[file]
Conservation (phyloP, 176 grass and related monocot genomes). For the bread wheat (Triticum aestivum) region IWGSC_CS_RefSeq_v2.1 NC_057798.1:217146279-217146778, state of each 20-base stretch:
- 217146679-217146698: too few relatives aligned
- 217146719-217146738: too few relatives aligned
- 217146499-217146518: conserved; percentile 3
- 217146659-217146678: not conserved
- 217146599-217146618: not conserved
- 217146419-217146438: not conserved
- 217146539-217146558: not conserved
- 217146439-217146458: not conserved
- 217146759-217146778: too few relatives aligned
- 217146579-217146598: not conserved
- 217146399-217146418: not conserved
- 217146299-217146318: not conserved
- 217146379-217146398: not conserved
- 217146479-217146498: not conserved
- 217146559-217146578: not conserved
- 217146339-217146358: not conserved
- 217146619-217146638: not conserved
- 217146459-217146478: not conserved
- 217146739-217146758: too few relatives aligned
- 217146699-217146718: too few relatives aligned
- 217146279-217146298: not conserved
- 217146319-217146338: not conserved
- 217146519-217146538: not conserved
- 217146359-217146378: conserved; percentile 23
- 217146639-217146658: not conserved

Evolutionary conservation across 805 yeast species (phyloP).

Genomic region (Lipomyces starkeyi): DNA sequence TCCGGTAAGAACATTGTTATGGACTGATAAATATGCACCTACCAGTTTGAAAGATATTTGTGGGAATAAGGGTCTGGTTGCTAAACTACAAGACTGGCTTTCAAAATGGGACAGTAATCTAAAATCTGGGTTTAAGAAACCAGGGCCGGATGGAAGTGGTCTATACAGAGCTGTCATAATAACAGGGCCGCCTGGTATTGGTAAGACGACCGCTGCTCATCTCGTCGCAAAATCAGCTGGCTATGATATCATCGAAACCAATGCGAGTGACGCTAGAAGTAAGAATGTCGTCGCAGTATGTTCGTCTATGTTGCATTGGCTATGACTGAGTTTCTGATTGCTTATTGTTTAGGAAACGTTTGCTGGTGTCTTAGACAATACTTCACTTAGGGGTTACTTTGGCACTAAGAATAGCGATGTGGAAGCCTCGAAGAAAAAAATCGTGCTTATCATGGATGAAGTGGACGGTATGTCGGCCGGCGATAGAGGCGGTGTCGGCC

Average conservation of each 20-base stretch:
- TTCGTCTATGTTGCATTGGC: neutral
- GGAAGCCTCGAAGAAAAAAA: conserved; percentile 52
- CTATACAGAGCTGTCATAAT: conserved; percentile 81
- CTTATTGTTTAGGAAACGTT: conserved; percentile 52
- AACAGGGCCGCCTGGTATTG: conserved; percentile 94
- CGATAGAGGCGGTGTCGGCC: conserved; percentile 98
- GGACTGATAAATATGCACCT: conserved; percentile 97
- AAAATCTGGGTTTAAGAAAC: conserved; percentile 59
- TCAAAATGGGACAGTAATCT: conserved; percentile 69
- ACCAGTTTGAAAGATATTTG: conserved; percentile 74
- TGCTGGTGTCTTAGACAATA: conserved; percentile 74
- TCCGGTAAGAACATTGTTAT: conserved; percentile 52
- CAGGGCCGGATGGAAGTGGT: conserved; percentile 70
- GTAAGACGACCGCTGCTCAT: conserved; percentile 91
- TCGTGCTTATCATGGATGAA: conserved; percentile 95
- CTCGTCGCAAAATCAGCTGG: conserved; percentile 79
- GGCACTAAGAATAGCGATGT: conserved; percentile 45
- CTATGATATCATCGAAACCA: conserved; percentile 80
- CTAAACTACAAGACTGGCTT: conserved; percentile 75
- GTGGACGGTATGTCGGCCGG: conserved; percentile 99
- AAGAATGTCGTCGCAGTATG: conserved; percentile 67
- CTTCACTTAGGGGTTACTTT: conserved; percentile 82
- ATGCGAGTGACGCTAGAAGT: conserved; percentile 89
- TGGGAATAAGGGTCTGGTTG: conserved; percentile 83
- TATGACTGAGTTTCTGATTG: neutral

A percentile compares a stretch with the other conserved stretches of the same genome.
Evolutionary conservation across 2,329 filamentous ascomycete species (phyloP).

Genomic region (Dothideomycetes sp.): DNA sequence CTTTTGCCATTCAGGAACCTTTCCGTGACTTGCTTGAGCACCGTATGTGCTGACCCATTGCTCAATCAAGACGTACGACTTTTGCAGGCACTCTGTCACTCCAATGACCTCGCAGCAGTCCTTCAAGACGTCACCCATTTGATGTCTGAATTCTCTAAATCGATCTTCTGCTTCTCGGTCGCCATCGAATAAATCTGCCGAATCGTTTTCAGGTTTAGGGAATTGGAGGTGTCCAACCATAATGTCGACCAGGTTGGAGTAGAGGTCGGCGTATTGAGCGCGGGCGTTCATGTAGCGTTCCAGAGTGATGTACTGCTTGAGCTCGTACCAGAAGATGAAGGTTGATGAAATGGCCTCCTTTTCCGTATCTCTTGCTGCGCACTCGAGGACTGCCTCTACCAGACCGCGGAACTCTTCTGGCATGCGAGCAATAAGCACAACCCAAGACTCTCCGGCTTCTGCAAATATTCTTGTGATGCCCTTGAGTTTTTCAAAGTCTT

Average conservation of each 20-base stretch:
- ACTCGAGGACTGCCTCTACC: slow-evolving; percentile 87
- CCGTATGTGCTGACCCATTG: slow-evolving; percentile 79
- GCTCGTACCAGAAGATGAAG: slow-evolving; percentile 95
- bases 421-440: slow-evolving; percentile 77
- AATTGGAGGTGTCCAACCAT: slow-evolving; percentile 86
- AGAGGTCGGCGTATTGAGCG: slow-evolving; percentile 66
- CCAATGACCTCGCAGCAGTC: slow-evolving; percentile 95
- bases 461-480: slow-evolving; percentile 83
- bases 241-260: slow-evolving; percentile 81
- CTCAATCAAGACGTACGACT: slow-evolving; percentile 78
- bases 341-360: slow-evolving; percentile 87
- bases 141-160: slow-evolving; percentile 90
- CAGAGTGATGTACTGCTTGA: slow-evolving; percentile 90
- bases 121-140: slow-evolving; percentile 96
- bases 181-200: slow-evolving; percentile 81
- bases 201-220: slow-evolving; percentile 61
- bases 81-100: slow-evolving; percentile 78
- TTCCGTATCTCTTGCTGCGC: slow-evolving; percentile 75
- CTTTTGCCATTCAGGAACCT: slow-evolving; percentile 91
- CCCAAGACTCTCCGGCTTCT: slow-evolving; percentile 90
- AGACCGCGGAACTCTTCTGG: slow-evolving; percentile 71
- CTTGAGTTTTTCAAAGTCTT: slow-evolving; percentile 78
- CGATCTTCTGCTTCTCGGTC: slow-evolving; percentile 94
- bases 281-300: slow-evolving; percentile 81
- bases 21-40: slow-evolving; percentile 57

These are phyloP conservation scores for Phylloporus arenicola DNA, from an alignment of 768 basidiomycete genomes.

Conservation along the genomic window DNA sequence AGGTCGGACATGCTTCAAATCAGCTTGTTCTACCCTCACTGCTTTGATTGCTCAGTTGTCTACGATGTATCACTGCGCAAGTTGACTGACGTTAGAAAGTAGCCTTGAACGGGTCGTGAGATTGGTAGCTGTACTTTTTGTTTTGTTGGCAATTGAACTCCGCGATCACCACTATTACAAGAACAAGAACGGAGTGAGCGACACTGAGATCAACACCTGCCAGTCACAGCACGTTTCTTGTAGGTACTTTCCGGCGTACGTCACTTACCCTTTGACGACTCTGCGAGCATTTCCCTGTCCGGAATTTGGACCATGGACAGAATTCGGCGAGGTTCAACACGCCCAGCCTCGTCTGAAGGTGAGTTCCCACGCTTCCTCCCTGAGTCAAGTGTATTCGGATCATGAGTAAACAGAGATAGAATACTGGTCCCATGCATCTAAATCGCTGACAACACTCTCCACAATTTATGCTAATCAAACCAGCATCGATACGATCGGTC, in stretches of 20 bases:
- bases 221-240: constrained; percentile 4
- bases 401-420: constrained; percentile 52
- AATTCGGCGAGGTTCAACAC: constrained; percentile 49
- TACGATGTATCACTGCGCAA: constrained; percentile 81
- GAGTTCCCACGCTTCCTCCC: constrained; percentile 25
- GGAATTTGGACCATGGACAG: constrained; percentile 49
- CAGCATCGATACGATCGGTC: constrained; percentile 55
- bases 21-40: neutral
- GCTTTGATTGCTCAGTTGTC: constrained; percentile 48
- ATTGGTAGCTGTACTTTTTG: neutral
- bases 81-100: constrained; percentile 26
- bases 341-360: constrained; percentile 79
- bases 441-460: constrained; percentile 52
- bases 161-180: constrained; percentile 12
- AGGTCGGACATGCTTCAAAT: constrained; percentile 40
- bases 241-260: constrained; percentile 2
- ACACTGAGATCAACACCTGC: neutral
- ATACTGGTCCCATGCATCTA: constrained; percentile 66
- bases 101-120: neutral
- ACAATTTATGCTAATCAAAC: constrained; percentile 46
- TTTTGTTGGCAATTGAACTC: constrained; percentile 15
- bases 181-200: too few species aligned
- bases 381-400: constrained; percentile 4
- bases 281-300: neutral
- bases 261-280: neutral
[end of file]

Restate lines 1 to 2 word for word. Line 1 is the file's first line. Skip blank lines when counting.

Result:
Conservation (phyloP, 176 grass and related monocot genomes). For the bread wheat (Triticum aestivum) region IWGSC_CS_RefSeq_v2.1 NC_057798.1:217146279-217146778, state of each 20-base stretch:
- 217146679-217146698: too few relatives aligned